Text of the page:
Figure 1: Managing Complex Change

Adopting and using a change model helps implementation teams and or leaders identify barriers to change and develop actionable recommendations that address the human elements of change. In short, they help identify the root cause and keep us from abandoning the plan. Because behavior is such a big part of change, we invite you to think about change as ‘What new behaviors do staff need to learn/change?’ Another change model we have seen teams have success with is the COM-B model of behavior change. The COM-B is helpful in answering the question of ‘What needs to change for the desired behavior/s to occur?’ For behavior to change, think about what three conditions you think need to exist.

The COM-B model of Behavior Change cites three factors to consider when planning change, capability, motivation, and opportunity. Jen Briselli & Amy Bucher, Ph.D. (2021) describe these as separate but interrelated; capability, opportunity, and motivation are interrelated and can influence each other. For example, when people are more skilled or practiced at a behavior (capability), they are more likely to consider it as an option and to prioritize it against other options (motivation). Similarly, if a behavior is easier to perform within a certain context (opportunity), it becomes a more attractive option (motivation). (Briselli & Bucher 2021)

COM-B Behavior Components, as described by Michie S. Stralan M., and West R., (2011) are:

  • Capability is defined as the individual’s psychological and physical capacity to engage in the activity concerned (p.5) This is the new knowledge, skills, and abilities the implementer must develop to be able to perform the desired change behavior effectively. To perform well, one needs to feel capable and confident that they have the skills necessary to achieve the desired outcome.

  • Motivation is defined as all those brain processes that energize and direct behavior, not just goals and conscious decision-making. It includes habitual processes, emotional responding, as well as analytical decision-making. It includes habitual processes, emotional responding, as well as analytical decision-making. (p 5) Motivation is often overlooked in the implementation of a new change initiative. Just because the leadership team is fully onboard and ready to champion the change does not mean the implementers have the same motivation.

  • Opportunity is defined as all the factors that lie outside the individual that make the behavior possible or prompt it. (p. 5) These include the physical environment, resources, and social environments that support and enable the adoption of the new skills and behaviors associated with the change.

We have found the COM-B Model for Behavior Change to be helpful for implementation teams to utilize in designing the implementation plan and addressing human behavior and needs. Figure 2 below is from The Decision Lab article The COM-B Model for Behavior Change. Notice the descriptors in each box. What stands out to you?

Figure 2 COM-B Model for Behavior Change The Decision Lab (n.d.) 2023

Figure 2

Conclusion: The Truth is…

Change involves emotion. Changing human behavior is critical to meeting the challenges of implementation. Understanding that people involved in the change will experience stages of emotion can help you plan for those reactions and support them to and through the stages of implementation. We encourage you and your team to leverage your understanding of change and select and utilize a change process tool. While we have shared two examples with you, there are plenty of research-based change process tools for your team to choose from as you embark upon your implementation journey.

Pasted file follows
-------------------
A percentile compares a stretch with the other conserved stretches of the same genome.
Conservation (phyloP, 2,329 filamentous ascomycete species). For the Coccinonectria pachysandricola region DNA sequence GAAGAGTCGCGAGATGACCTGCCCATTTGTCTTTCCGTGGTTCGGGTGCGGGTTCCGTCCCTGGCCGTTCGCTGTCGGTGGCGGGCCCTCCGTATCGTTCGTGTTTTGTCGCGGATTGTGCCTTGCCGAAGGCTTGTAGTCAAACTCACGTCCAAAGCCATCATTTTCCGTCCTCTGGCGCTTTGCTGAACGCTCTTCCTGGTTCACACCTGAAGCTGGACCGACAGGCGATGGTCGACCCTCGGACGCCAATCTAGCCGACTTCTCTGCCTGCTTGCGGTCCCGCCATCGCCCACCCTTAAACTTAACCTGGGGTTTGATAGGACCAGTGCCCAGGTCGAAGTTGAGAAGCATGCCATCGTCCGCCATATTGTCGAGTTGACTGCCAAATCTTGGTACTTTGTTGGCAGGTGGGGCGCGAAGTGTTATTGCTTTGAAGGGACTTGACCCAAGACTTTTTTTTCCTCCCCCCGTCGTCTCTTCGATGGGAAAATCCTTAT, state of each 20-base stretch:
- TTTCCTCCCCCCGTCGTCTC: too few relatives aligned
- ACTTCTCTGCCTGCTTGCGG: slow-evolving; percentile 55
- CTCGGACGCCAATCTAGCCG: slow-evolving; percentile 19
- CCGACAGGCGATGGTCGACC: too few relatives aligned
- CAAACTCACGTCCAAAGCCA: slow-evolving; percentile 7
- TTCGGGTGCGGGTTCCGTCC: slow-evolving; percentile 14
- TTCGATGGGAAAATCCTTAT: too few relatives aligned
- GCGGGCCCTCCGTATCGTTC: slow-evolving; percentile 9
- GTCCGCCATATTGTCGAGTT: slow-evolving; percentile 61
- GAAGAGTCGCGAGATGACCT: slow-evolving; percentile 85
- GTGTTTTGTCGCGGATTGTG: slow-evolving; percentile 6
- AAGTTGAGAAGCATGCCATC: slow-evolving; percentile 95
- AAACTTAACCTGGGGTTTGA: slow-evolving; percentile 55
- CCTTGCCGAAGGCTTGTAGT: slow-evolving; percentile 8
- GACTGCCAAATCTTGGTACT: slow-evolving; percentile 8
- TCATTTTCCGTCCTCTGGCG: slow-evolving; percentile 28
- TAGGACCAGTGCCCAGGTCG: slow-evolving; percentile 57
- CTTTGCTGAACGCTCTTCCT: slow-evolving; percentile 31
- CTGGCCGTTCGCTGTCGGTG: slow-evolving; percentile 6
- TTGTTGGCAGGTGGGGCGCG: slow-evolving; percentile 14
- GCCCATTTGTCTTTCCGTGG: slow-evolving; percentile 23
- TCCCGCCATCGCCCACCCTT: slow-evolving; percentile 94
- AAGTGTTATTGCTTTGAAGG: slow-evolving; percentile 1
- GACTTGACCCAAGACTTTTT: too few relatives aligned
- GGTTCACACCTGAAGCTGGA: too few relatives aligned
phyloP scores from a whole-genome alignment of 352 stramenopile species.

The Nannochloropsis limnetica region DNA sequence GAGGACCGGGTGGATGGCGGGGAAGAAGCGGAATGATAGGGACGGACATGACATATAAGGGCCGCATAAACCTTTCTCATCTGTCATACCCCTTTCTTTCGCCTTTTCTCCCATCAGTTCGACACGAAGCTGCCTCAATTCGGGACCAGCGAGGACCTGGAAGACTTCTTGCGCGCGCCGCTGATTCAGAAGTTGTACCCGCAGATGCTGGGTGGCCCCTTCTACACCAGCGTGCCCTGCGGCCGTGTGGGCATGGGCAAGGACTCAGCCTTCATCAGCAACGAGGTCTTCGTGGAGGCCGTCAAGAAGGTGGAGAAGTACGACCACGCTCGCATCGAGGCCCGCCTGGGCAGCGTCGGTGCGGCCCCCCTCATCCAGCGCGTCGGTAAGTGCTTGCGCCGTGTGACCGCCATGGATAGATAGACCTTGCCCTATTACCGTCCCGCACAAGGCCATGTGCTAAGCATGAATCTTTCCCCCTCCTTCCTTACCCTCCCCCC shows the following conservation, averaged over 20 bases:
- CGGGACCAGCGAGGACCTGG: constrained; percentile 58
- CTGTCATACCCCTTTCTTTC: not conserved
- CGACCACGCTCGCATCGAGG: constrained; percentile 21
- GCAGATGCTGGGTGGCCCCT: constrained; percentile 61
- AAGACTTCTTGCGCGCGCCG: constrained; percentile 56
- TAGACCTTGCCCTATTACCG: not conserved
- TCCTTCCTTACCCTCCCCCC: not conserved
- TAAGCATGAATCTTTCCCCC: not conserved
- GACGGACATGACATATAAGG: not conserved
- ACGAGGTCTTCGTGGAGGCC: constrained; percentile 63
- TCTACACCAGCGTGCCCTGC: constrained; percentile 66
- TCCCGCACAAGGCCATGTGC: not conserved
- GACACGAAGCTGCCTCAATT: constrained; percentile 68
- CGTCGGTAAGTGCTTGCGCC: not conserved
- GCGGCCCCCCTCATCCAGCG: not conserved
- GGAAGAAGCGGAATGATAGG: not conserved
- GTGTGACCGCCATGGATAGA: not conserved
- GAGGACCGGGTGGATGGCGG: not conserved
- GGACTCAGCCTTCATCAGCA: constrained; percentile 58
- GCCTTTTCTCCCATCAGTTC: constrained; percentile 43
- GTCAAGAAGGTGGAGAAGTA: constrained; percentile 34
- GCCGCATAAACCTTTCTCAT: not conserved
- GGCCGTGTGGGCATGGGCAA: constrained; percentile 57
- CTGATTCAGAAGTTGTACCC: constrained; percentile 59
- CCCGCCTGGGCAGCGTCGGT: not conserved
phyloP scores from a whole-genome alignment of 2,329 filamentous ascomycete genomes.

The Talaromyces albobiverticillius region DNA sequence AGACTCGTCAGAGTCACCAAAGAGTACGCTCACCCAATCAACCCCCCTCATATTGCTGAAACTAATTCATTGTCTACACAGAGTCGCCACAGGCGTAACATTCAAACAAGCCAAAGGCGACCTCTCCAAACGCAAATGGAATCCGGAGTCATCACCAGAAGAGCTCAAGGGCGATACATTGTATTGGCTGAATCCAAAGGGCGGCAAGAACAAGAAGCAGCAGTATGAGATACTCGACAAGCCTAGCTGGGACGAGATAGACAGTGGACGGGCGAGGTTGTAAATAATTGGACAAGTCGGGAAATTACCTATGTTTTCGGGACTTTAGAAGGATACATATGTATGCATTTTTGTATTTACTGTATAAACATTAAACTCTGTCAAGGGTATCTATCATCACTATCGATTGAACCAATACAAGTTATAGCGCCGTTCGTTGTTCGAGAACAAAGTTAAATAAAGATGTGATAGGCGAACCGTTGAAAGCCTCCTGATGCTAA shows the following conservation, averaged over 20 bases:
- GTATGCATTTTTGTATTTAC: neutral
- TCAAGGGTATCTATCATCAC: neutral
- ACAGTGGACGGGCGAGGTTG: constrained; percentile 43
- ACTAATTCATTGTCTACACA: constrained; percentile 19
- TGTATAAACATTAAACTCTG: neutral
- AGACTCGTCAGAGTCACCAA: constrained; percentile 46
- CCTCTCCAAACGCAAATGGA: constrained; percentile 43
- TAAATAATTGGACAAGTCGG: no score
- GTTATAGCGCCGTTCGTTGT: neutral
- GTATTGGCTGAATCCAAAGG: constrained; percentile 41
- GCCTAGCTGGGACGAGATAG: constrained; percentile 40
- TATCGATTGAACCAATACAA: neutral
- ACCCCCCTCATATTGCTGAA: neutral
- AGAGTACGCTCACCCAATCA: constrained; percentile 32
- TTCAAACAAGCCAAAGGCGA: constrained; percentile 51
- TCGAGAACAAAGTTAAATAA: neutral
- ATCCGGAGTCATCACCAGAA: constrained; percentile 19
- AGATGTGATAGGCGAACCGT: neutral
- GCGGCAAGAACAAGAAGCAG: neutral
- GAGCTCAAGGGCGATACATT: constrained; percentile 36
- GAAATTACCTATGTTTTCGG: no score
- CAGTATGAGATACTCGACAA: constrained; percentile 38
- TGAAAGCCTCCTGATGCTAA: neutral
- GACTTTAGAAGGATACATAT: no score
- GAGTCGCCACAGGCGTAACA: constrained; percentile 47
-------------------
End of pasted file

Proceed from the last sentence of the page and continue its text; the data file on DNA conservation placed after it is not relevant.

A few final reminders about change:

  • Managing change is complex; managing change and “rethinking” how we address behaviors related to change is extremely challenging. Focusing on the psychological needs of the implementers helps you build DDI.

  • Get comfortable with the fact that we won’t get it exactly right the first time. Build an improvement mindset throughout your organization. Communicate clearly and often that getting it right the first time is not what is critical; constantly reviewing, measuring success, adapting, and adjusting is critical.

Change is here. How we plan for and adapt to change is in our hands. Use these foundational concepts and tools to support your system's current change process. Focus on rapid improvement (use a valid process to do so), involve your stakeholders in design and decision-making, be kind to one another, lead with your heart, and passionately embrace an improvement mindset.

Jenice Pizzuto


Briselli, J. Bucher A.PhD ( 2021, August 23). COM-B + Experience Mapping: A Design Thinking Love Story (Blog Post) Accessed at

Knoster, T., Villa, R., & Thousand, J. (2000). A framework for thinking about systems change. In R. Villa & J. Thousands. (Eds.). Restructuring for caring and effective education: Piecing the puzzle together. (pp. 93-128). Baltimore: Paul H. Brookes Publishing Co.

The Decision Lab. (2023) The COM-B Model For Behavior Change.

Kegan, R.; Lahey, L., Laskow; Immunity to change (leadership for the common good) Harvard Business Review Press. Kindle Edition.

Michie S., Stralan M., West R., The behaviour change wheel: A new method for characterising and designing behaviour change interventions. Implementation Science 2011 6:42.